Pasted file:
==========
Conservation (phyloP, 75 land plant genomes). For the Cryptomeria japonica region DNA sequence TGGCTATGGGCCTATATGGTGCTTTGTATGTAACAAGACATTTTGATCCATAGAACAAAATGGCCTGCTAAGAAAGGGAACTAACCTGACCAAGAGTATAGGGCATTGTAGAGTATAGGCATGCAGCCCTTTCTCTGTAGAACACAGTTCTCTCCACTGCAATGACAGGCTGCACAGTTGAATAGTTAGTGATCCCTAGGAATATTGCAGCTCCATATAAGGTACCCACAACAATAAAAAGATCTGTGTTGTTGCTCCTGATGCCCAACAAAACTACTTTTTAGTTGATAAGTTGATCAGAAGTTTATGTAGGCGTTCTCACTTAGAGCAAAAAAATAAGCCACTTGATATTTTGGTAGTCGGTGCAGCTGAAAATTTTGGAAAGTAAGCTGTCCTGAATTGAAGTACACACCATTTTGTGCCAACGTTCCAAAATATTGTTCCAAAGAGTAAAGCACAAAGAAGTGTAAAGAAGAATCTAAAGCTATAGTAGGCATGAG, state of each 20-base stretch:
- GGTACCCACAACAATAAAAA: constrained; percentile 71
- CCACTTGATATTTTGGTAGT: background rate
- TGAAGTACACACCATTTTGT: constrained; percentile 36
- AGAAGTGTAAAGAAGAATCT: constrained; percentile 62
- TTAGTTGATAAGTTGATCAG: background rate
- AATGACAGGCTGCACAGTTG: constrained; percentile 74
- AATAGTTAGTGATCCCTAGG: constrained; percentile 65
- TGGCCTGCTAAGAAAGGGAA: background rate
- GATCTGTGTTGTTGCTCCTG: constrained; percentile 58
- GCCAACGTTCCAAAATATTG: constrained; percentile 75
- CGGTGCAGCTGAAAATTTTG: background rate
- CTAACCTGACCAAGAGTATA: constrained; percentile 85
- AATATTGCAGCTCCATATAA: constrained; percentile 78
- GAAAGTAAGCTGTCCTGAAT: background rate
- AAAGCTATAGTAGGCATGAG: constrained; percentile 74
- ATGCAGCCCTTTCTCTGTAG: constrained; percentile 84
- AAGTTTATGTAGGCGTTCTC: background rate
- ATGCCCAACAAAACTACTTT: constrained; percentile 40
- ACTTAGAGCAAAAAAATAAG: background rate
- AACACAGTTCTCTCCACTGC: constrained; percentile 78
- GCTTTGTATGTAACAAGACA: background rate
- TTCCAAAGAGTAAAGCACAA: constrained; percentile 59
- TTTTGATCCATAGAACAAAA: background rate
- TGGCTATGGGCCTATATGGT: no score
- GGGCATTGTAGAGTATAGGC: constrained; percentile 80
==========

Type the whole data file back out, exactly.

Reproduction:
Conservation (phyloP, 75 land plant genomes). For the Cryptomeria japonica region DNA sequence TGGCTATGGGCCTATATGGTGCTTTGTATGTAACAAGACATTTTGATCCATAGAACAAAATGGCCTGCTAAGAAAGGGAACTAACCTGACCAAGAGTATAGGGCATTGTAGAGTATAGGCATGCAGCCCTTTCTCTGTAGAACACAGTTCTCTCCACTGCAATGACAGGCTGCACAGTTGAATAGTTAGTGATCCCTAGGAATATTGCAGCTCCATATAAGGTACCCACAACAATAAAAAGATCTGTGTTGTTGCTCCTGATGCCCAACAAAACTACTTTTTAGTTGATAAGTTGATCAGAAGTTTATGTAGGCGTTCTCACTTAGAGCAAAAAAATAAGCCACTTGATATTTTGGTAGTCGGTGCAGCTGAAAATTTTGGAAAGTAAGCTGTCCTGAATTGAAGTACACACCATTTTGTGCCAACGTTCCAAAATATTGTTCCAAAGAGTAAAGCACAAAGAAGTGTAAAGAAGAATCTAAAGCTATAGTAGGCATGAG, state of each 20-base stretch:
- GGTACCCACAACAATAAAAA: constrained; percentile 71
- CCACTTGATATTTTGGTAGT: background rate
- TGAAGTACACACCATTTTGT: constrained; percentile 36
- AGAAGTGTAAAGAAGAATCT: constrained; percentile 62
- TTAGTTGATAAGTTGATCAG: background rate
- AATGACAGGCTGCACAGTTG: constrained; percentile 74
- AATAGTTAGTGATCCCTAGG: constrained; percentile 65
- TGGCCTGCTAAGAAAGGGAA: background rate
- GATCTGTGTTGTTGCTCCTG: constrained; percentile 58
- GCCAACGTTCCAAAATATTG: constrained; percentile 75
- CGGTGCAGCTGAAAATTTTG: background rate
- CTAACCTGACCAAGAGTATA: constrained; percentile 85
- AATATTGCAGCTCCATATAA: constrained; percentile 78
- GAAAGTAAGCTGTCCTGAAT: background rate
- AAAGCTATAGTAGGCATGAG: constrained; percentile 74
- ATGCAGCCCTTTCTCTGTAG: constrained; percentile 84
- AAGTTTATGTAGGCGTTCTC: background rate
- ATGCCCAACAAAACTACTTT: constrained; percentile 40
- ACTTAGAGCAAAAAAATAAG: background rate
- AACACAGTTCTCTCCACTGC: constrained; percentile 78
- GCTTTGTATGTAACAAGACA: background rate
- TTCCAAAGAGTAAAGCACAA: constrained; percentile 59
- TTTTGATCCATAGAACAAAA: background rate
- TGGCTATGGGCCTATATGGT: no score
- GGGCATTGTAGAGTATAGGC: constrained; percentile 80